This paper discusses the Non-Equilibrium Zeldovich - von Neumann - Doring (NEZND) theory of self-sustaining detonation waves and the Ignition and Growth reactive flow model of shock initiation and detonation wave propagation in solid explosives. The NEZND theory identified the non-equilibrium excitation processes that precede and follow the exothermic decomposition of a large high explosive molecule into several small reaction product molecules. The thermal energy deposited by the leading shock wave must be distributed to the vibrational modes of the explosive molecule before chemical reactions can occur. The induction time for the onset of the initial endothermic reactions can be calculated using high pressure, high temperature transition state theory. Since the chemical energy is released well behind the leading shock front of a detonation wave, a physical mechanism is required for this chemical energy to reinforce the leading shock front and maintain its overall constant velocity. This mechanism is the amplification of pressure wavelets in the reaction zone by the process of de-excitation of the initially highly vibrationally excited reaction product molecules. This process leads to the development of the three-dimensional structure of detonation waves observed for all explosives. For practical predictions of shock initiation and detonation in hydrodynamic codes, phenomenological reactive flow models have been developed. The Ignition and Growth reactive flow model of shock initiation and detonation in solid explosives has been very successful in describing the overall flow measured by embedded gauges and laser interferometry. This reactive flow model uses pressure and compression dependent reaction rates, because time resolved experimental temperature data is not yet available. Since all chemical reaction rates are ultimately controlled by temperature, the next generation of reactive flow models will use temperature dependent reaction rates. Progress on a statistical hot spot ignition and growth reactive flow model with multistep Arrhenius chemical reaction pathways is discussed.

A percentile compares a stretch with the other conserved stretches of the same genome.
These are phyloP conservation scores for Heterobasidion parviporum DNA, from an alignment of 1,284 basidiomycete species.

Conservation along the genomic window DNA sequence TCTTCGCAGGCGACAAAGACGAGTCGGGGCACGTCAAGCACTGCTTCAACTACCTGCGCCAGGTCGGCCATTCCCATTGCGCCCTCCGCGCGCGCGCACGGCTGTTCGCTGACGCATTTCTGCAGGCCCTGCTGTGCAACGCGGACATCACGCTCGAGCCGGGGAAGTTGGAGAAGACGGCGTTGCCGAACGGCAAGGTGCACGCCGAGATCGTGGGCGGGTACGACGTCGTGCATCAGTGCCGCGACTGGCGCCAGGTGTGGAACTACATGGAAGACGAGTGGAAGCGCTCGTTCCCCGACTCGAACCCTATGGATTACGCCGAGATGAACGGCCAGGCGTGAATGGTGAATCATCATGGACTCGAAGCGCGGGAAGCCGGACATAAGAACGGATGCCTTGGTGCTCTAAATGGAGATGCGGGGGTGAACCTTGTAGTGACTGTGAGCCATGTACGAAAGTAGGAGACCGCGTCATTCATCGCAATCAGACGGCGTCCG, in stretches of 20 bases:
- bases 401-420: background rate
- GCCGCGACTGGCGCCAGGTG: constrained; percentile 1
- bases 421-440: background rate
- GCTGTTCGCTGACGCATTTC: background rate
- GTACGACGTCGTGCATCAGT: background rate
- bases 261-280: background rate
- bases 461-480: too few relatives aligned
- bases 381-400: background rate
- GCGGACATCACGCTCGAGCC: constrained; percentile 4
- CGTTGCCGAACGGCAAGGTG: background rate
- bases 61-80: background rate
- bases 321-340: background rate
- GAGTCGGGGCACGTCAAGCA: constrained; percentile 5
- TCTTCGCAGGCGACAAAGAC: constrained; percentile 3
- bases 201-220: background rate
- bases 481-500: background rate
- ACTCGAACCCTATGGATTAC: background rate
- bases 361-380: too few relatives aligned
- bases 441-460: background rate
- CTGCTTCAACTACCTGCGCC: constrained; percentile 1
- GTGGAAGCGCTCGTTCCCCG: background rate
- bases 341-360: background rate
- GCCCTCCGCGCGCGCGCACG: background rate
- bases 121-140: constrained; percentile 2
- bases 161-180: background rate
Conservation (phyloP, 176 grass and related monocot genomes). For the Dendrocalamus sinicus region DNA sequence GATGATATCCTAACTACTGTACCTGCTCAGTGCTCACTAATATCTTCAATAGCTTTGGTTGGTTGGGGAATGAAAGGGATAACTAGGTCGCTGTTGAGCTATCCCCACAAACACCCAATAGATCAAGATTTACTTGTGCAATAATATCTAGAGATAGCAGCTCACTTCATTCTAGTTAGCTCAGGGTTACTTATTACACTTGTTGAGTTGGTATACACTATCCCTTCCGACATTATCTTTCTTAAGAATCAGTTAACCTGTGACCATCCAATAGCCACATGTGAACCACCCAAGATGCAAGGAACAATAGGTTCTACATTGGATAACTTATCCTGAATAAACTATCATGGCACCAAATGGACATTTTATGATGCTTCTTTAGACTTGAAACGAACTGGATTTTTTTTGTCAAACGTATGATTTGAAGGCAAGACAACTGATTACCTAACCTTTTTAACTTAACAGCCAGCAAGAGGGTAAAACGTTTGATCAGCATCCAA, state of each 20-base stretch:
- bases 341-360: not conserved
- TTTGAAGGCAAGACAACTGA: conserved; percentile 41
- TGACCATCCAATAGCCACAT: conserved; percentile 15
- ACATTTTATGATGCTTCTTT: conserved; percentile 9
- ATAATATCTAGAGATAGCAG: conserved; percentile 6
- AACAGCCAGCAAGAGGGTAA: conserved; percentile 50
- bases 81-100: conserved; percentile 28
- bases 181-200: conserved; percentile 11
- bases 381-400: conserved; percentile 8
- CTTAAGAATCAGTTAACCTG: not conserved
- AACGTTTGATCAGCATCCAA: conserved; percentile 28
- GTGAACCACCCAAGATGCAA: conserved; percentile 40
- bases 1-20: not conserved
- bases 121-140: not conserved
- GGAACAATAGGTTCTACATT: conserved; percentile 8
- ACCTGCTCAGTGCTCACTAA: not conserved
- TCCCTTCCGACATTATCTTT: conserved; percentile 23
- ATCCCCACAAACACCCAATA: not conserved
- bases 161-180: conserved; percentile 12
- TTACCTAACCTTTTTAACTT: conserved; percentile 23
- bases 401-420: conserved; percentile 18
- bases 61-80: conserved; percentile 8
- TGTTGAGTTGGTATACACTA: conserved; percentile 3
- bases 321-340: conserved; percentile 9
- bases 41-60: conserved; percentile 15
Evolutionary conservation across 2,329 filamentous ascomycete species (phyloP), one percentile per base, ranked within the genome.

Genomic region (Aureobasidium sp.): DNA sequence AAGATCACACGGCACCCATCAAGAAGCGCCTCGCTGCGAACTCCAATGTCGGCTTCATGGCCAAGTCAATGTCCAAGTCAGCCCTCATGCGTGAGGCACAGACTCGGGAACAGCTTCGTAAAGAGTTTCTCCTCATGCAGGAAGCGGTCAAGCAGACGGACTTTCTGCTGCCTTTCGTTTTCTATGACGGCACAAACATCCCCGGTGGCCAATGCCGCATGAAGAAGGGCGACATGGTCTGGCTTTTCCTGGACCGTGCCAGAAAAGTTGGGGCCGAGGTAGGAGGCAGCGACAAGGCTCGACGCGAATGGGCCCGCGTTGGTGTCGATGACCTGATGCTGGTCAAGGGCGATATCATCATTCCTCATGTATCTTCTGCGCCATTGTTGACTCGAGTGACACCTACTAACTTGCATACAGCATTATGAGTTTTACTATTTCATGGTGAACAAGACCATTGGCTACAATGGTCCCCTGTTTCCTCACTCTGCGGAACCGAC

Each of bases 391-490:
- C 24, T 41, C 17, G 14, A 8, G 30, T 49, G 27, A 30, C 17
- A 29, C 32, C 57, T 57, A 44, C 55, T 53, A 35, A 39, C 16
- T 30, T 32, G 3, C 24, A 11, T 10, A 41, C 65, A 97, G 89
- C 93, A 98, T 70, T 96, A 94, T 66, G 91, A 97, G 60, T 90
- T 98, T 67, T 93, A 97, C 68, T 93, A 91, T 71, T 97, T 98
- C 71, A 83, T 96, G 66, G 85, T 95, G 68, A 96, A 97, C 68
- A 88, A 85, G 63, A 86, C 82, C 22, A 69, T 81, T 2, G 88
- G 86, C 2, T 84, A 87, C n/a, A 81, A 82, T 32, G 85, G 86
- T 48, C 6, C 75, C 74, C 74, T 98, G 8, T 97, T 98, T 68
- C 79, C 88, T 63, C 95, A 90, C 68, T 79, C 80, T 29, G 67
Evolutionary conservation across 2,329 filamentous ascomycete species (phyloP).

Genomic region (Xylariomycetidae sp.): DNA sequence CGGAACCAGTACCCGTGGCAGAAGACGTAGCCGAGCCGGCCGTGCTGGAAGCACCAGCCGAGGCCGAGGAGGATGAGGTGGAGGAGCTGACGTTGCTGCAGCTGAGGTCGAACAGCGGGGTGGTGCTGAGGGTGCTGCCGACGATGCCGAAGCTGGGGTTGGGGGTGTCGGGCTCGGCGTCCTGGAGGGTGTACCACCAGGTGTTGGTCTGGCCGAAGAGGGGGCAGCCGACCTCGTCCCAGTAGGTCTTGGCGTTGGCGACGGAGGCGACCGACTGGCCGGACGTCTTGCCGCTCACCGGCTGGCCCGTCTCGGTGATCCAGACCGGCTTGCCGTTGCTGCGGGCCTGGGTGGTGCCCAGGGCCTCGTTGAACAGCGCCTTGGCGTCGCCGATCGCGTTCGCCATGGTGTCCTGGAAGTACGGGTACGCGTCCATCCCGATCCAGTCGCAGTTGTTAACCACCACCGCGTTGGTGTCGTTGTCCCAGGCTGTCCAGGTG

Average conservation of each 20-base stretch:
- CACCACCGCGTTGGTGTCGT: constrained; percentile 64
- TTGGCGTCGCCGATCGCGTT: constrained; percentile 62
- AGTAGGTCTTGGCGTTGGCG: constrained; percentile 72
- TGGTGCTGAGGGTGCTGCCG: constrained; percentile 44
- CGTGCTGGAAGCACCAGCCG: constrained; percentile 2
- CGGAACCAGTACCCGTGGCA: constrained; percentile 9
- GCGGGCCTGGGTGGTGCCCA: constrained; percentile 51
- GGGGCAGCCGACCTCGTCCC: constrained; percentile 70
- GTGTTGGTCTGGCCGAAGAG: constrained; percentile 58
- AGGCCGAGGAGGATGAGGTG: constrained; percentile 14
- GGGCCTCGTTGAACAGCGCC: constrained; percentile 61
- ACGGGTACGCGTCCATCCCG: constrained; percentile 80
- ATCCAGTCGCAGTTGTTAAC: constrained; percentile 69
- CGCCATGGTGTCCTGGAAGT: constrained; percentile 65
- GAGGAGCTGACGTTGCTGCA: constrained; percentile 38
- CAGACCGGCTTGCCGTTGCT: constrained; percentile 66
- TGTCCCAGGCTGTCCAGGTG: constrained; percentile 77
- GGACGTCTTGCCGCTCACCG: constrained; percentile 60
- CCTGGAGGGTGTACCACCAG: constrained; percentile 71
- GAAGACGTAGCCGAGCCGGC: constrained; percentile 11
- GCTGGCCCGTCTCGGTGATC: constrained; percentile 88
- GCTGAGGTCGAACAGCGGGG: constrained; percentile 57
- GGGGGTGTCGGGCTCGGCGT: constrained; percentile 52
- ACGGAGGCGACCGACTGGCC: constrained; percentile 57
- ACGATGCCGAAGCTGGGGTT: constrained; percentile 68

6. Detonation Initiation by a Temperature Gradient for a Detailed Chemical Reaction Models